Allison J. Schultz, Director of Programs, ACE

Location: 
Center for Academic Community Engagement
1 Fiddlers Lane Loudonville, NY 12211
United States
42° 43' 13.8432" N, 73° 45' 19.3752" W
US

If you’ve ever been to the More House a little ways off campus or heard of friends who participate in service programs as the Bonner or Vista fellows, you’ve gotten a small exposure to ACE, the Academic Community Engagement Center. ACE is comprised of 5% of the student population in 9 different programs to achieve 40% of the service on campus. The women working to direct and oversee this incredible contribution to campus service is Allison J. Schultz.

Official Title: Director of Programs at ACE

Previous Title(s): Assistant Dean, School of Liberal Arts

Years at Siena: 5 years

Alma Mater(s): Cornell University (B.A. in Government), Georgetown University (Master’s in Public Policy)

HCS: What responsibilities does being the Director of Programs at ACE entail? What does your average day look like?

AS: My primary responsibility in the office is as acting as support for the staff and faculty I work with. I try to enable them in their positions to be better able to support the students who they work with inturn. Creating a support system is crucial in not only making sure each program that ACE holds is meeting their goal, but also in enabling them so that they may better connect with one another. I want to make ACE more than just a building the houses individual programs but also brings them all together.

 

HCS: How does this role differ from when you worked as an Assistant Dean of the Liberal Arts School on Campus?

AS: Well, before I came to campus the position never even existed. It was an interesting and challenging experience since I had to navigate through what exactly my responsibilities where and what my exact role would be. Becoming the Director of Programs at ACE was a little bit more simplier of a transition since their had already been someone else in the role. I am still even transitioning now since I have held the position for less than a semester but it has turned out to be an equally rewarding one!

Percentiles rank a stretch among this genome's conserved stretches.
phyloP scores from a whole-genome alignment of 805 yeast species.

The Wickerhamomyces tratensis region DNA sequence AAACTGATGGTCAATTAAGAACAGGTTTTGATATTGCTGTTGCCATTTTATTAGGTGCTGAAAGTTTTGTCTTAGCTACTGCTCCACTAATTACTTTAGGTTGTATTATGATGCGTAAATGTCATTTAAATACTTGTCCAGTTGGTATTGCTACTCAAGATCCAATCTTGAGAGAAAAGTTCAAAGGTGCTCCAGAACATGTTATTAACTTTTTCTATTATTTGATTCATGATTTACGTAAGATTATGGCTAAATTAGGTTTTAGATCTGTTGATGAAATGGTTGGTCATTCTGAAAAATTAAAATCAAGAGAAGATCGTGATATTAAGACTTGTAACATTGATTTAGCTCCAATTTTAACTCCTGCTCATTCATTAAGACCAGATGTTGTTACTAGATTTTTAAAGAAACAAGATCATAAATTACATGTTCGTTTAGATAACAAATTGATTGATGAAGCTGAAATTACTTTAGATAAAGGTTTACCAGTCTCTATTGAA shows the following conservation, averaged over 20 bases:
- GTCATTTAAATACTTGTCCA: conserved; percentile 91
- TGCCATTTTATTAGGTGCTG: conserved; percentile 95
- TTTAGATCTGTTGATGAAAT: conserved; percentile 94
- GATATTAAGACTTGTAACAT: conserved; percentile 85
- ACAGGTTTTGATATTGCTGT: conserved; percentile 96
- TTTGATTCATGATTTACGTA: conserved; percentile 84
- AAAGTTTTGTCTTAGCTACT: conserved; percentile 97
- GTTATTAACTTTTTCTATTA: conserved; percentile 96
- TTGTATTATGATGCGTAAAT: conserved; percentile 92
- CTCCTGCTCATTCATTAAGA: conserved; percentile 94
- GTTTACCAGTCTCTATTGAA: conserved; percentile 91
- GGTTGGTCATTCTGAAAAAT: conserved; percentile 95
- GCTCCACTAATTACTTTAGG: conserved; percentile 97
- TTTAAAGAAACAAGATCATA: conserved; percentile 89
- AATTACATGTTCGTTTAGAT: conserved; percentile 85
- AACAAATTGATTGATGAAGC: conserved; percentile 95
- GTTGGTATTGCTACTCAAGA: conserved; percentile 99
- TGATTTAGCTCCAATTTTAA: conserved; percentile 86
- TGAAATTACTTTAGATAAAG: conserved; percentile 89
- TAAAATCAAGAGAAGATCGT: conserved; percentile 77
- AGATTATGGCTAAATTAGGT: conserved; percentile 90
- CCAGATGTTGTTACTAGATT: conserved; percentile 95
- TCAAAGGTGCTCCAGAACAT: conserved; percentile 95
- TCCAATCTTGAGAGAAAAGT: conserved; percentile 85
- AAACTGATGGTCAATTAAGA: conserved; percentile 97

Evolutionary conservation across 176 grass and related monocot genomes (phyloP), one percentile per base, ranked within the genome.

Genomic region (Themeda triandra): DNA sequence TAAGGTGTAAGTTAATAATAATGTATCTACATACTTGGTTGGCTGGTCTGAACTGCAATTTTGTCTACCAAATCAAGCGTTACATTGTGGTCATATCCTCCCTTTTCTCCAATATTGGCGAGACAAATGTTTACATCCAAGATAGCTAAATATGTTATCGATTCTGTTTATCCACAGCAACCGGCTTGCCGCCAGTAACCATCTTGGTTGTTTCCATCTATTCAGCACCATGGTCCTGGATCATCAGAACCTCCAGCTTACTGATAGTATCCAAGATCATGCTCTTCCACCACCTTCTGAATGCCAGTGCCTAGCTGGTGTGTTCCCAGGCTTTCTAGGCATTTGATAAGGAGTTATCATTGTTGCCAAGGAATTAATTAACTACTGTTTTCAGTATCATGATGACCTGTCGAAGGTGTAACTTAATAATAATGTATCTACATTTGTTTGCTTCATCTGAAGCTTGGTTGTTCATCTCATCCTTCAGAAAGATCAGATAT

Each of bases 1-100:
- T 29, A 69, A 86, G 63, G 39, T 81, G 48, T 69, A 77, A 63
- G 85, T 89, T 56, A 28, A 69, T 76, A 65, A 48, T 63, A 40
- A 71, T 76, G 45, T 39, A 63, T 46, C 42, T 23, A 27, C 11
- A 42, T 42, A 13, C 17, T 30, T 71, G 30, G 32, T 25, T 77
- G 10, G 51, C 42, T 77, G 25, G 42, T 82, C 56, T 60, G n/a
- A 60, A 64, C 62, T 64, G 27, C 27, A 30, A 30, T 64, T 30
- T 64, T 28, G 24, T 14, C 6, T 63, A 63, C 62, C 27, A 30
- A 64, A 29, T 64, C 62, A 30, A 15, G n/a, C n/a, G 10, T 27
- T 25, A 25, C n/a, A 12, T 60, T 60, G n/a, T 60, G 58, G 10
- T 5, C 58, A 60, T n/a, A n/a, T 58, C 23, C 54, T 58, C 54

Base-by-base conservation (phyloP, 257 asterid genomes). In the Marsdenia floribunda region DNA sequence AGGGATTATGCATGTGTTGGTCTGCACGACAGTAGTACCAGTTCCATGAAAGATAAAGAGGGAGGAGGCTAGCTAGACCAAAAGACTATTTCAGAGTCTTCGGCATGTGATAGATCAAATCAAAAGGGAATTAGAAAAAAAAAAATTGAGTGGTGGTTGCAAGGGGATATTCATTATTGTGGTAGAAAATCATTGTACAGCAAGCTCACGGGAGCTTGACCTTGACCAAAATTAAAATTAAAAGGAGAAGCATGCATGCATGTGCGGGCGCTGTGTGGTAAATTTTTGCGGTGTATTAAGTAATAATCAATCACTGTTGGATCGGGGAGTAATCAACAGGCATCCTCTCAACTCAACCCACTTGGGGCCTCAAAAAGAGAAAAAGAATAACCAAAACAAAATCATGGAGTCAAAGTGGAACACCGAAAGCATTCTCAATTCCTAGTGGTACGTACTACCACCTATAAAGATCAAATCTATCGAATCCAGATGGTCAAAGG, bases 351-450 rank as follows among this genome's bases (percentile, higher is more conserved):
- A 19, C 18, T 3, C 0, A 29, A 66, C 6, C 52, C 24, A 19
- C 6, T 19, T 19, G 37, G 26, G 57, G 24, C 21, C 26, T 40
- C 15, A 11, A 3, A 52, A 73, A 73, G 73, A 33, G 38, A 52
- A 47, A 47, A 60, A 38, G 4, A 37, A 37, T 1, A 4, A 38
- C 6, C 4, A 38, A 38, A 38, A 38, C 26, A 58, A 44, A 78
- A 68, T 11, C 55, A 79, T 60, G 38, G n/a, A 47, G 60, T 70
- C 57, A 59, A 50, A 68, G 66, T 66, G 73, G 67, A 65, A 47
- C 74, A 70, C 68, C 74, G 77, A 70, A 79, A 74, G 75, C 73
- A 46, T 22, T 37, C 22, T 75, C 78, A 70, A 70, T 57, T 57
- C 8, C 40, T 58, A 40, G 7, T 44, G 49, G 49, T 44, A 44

HCS: What do you consider the most rewarding part of your job to be?

AS: I would have to say it’s the students I both directly and indirectly work with on a daily basis. Seeing a student who initially comes into the programs hesitant and unsure grow is both exciting and invigorating. The transition of that first initial introduction, as the student is pushed and stretched  to eventually become confident leaders is what inspires me to keep coming back to work.  

HCS: Is that what initially attracted you to this field? I mean, it’s not like academic administration is something you specifically go to school for so what exactly drew you in?

AS: To be honest, I really just kind of “fell into” working in an admissions office. After graduating from Cornell, I shortly found myself having the opportunity to work in the financial aid office at Georgetown. I came to be very comfortable with the position and working within the inner workings of the university. The ability to make connections which I still have today was invaluable and after receiving Masters at Georgetown I became the Assistant Dean in the undergraduate program at the McDonough School of Business.

HCS: So how did you go from Georgetown to Siena?

AS: Well, job opportunities eventually lead my husband and I to move back to New York. After working at Our World Montessori for a few years, I came to work at Siena when the new position of Assistant Dean was established.

HCS: So, the big question, where was better? Siena, in our little suburb of Albany, or the prestigious Georgetown in D.C.? What is the greatest difference between the two schools?   AS: Well, I wouldn’t say one was better than the other since in both environments I find myself working with bright students who want to do great things. The opportunities that these students have are incredible and the motivation to take these opportunities is abundant in both schools.